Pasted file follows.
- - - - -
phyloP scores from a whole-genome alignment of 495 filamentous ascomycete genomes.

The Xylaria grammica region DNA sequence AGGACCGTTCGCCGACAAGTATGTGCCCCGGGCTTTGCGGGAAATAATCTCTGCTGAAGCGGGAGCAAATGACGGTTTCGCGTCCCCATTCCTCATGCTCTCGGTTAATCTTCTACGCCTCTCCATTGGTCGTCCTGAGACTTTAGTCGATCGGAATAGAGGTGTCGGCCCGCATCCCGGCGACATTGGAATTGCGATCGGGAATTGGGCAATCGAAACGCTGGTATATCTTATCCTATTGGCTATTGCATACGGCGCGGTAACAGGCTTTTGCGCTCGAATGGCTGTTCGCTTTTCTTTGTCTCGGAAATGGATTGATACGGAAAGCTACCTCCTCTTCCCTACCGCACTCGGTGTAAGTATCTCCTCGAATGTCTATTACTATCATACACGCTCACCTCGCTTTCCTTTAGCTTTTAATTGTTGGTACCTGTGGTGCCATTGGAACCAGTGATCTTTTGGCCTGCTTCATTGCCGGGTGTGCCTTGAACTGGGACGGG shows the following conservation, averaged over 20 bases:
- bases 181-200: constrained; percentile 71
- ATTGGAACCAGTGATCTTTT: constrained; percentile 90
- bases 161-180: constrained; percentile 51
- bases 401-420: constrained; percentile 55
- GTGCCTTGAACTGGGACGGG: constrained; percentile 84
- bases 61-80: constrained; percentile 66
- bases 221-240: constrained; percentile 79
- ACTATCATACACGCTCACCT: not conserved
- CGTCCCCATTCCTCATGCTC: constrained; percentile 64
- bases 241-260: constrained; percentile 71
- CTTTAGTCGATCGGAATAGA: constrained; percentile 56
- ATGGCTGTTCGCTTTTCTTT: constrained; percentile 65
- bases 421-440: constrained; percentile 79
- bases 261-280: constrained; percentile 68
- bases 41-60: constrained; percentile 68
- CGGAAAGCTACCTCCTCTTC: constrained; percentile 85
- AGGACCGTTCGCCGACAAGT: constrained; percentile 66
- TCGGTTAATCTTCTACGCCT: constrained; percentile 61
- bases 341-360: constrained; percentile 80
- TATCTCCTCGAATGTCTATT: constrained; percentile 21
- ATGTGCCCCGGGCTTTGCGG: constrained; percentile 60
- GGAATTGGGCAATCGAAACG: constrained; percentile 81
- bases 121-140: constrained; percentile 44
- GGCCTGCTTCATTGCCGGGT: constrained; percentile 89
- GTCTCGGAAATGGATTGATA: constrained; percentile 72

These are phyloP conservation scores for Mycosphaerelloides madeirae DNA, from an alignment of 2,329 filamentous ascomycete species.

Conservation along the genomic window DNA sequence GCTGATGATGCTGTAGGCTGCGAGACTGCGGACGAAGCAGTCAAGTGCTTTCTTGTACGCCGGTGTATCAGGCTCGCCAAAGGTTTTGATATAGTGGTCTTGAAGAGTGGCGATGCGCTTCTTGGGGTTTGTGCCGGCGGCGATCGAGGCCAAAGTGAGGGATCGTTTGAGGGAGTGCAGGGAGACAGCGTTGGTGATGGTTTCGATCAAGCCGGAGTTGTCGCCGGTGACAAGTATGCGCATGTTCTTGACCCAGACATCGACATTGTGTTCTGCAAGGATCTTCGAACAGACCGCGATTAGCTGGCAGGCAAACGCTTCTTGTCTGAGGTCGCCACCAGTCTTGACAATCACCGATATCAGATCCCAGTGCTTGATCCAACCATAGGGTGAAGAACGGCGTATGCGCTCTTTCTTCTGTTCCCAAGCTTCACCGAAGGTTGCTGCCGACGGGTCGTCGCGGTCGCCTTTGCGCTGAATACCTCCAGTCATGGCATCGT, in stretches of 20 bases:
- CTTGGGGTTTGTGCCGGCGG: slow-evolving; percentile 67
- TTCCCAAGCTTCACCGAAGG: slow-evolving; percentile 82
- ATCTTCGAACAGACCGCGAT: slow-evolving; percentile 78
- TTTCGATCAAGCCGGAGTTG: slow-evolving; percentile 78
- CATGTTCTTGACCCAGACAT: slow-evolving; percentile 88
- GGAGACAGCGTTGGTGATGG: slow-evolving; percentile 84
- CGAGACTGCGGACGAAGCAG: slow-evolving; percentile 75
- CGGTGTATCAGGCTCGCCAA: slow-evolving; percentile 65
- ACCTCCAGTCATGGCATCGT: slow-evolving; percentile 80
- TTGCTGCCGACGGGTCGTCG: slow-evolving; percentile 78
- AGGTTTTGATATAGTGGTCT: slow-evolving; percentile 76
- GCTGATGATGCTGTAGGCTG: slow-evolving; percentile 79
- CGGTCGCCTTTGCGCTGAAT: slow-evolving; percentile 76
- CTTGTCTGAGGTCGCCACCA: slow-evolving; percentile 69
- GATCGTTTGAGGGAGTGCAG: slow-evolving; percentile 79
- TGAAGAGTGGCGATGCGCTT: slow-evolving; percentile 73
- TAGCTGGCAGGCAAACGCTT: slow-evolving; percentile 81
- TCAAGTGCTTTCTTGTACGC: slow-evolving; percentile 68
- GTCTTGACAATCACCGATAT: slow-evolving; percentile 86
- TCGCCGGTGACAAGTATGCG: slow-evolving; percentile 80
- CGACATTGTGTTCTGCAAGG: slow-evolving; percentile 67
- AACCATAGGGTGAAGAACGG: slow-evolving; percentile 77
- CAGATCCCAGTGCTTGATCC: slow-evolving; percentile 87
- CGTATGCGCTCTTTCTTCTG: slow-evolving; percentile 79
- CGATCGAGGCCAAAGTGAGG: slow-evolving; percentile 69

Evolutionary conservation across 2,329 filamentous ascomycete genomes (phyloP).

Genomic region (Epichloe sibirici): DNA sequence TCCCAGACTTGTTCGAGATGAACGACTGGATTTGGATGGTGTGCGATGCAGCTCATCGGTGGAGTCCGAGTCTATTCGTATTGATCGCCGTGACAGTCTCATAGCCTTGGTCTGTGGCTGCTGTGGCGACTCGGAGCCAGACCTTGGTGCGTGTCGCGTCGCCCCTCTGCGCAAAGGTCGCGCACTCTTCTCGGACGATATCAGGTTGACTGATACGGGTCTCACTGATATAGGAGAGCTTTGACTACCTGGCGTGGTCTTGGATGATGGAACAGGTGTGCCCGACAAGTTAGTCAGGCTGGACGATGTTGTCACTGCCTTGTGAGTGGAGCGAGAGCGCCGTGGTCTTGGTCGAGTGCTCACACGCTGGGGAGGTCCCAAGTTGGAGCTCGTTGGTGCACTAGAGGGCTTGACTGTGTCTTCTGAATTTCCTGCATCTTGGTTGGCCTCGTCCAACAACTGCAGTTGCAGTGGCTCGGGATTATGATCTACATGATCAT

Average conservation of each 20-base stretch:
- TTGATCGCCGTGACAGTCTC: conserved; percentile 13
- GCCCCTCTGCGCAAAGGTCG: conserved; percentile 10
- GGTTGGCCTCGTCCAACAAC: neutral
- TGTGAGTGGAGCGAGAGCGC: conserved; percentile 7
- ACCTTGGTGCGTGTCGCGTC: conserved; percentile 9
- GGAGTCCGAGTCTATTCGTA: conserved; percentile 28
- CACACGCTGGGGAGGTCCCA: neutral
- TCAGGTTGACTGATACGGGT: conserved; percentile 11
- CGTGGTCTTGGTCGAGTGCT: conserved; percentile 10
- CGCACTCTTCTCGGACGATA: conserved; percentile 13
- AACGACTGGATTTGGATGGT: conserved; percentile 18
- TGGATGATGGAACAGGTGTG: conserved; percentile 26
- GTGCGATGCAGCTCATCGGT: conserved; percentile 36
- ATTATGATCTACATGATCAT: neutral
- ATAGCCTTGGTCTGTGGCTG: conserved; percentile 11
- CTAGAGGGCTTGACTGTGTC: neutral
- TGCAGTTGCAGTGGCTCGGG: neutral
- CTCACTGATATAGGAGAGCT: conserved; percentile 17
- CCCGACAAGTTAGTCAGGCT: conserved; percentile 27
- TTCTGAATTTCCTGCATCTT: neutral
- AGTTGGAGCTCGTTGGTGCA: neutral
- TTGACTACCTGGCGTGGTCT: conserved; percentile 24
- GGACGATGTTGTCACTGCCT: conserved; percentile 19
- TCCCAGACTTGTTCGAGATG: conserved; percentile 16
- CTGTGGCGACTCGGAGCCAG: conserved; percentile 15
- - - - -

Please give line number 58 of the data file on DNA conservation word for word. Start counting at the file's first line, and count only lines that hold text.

- TTGATCGCCGTGACAGTCTC: conserved; percentile 13